As a writer, we all have a bit of camaraderie with the Matchbox 20 song, “Unwell.” Or perhaps, as a night owl known for guarding hours of productiveness by the mere avoidance of being awake to help anyone, the only well-worn weapon in my quiver, I’m simply projecting. But I’ve certainly run through the gamut of shower arguments, mirror interviews, and unwritten fanfic/choose your own ending for the characters in my movies and books. I’ve lived in the heads within my head, but I do my best to try to keep my character conversations to a minimum–simply because if I say something good, I want to get it down on paper, and I have the memory of a goldfish at feeding time.
But talking to yourself, as a writer, is essential. It involves quite a bit of boredom, and somehow undoing the damage of one of my new favorite things–short videos–and talking to yourself. It’s an awful, horrible prospect. Remember that time you were cringe in third grade? Huh? Do you? Yeah, you do. And sifting through that time you let the door go too soon while someone was walking through or that time you were flirting with someone only to realize that you had your shirt on backwards, it’s sometimes what you have to go through if you’re going to get to talk to a badass vampire assassin with shitty people skills. Kind of like your brain couldn’t decide between the carrot or the stick method, so it just did both.
So, on occasion, for clarity, I’m forced to tell the world around me to “shh!” and then do the best I can to stick to my guns and make it stay quiet.
I’m still learning how to make the world bend to my will and stay there with a good amount of duct tape, but I think the lesson I take away from it is clear.
Sometimes the world just needs to be quiet, so you can talk to yourself for a bit.
All the love,
I’ve hunted in kombucha bottles, probiotic pills, and high potency vitamins that are bound to do something–I mean, surely I’m missing something on the element table that my body desperately needs to run.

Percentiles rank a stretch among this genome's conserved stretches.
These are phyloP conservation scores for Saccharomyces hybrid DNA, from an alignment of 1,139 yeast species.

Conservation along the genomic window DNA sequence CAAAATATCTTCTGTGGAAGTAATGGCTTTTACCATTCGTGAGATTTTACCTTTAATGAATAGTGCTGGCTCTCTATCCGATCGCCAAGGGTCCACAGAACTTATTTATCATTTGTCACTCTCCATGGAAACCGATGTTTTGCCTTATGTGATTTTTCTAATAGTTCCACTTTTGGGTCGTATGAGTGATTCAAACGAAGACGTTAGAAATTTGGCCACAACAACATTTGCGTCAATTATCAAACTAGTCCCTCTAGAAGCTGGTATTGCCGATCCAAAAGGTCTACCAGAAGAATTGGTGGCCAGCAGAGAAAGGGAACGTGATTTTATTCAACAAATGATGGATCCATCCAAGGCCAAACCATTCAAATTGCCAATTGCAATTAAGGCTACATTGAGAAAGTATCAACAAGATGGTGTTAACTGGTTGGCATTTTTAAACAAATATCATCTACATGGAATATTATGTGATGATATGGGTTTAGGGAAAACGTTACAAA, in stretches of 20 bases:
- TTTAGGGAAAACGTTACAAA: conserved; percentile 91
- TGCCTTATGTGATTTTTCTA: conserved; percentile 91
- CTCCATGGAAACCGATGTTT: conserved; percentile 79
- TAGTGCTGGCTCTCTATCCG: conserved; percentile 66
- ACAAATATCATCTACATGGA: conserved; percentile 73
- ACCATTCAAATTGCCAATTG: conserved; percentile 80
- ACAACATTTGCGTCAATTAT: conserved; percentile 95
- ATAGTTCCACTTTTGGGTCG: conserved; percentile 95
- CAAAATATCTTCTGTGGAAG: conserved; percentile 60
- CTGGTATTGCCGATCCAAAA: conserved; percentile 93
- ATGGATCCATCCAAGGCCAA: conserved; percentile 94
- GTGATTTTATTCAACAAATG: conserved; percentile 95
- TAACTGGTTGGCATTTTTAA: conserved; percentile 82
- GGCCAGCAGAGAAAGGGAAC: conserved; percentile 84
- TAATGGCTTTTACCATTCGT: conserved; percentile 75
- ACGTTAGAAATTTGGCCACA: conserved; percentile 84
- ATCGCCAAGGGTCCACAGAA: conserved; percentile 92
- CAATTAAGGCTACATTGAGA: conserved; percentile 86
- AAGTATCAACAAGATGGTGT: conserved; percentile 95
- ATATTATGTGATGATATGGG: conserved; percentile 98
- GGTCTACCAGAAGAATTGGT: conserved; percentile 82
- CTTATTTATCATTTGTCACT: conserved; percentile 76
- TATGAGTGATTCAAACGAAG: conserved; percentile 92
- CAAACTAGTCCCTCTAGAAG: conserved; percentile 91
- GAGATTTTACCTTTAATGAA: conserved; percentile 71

I exercised, I’ve cut out the “bad” things that might be in my diet, and to be honest, if it touted a bacteria that could play with my brain, I ate that yogurt with a side of cottage cheese. My latest attempt at health? Laying in sunlight.
Much like Michelle Schad seeking the voice, strength, and laxatives to get Transcendent out into the world, I’ve done my own searching–generally, splatted to the couch like a too-wet spitball, staring up at the ceiling.
Spoiler alert: I saw a cobweb. It wiggled in some unseen wind, but it gave up no answers, and no energy zapped into my body like a super power. I waited on that couch as long as I could, but no dice.
My spoons refused to come back to me–mental and physical. Man, do I need a dishwasher.
Maybe I need a spiritual awakening. Some guidance. A vacation to a far off place where I can steal spoons from the land, and take mental well-being with me like explorers once carted off gold, only with a less tragic outcome.
So, this is my question–where are my spoons? Will they ever come back to me?
All the love,
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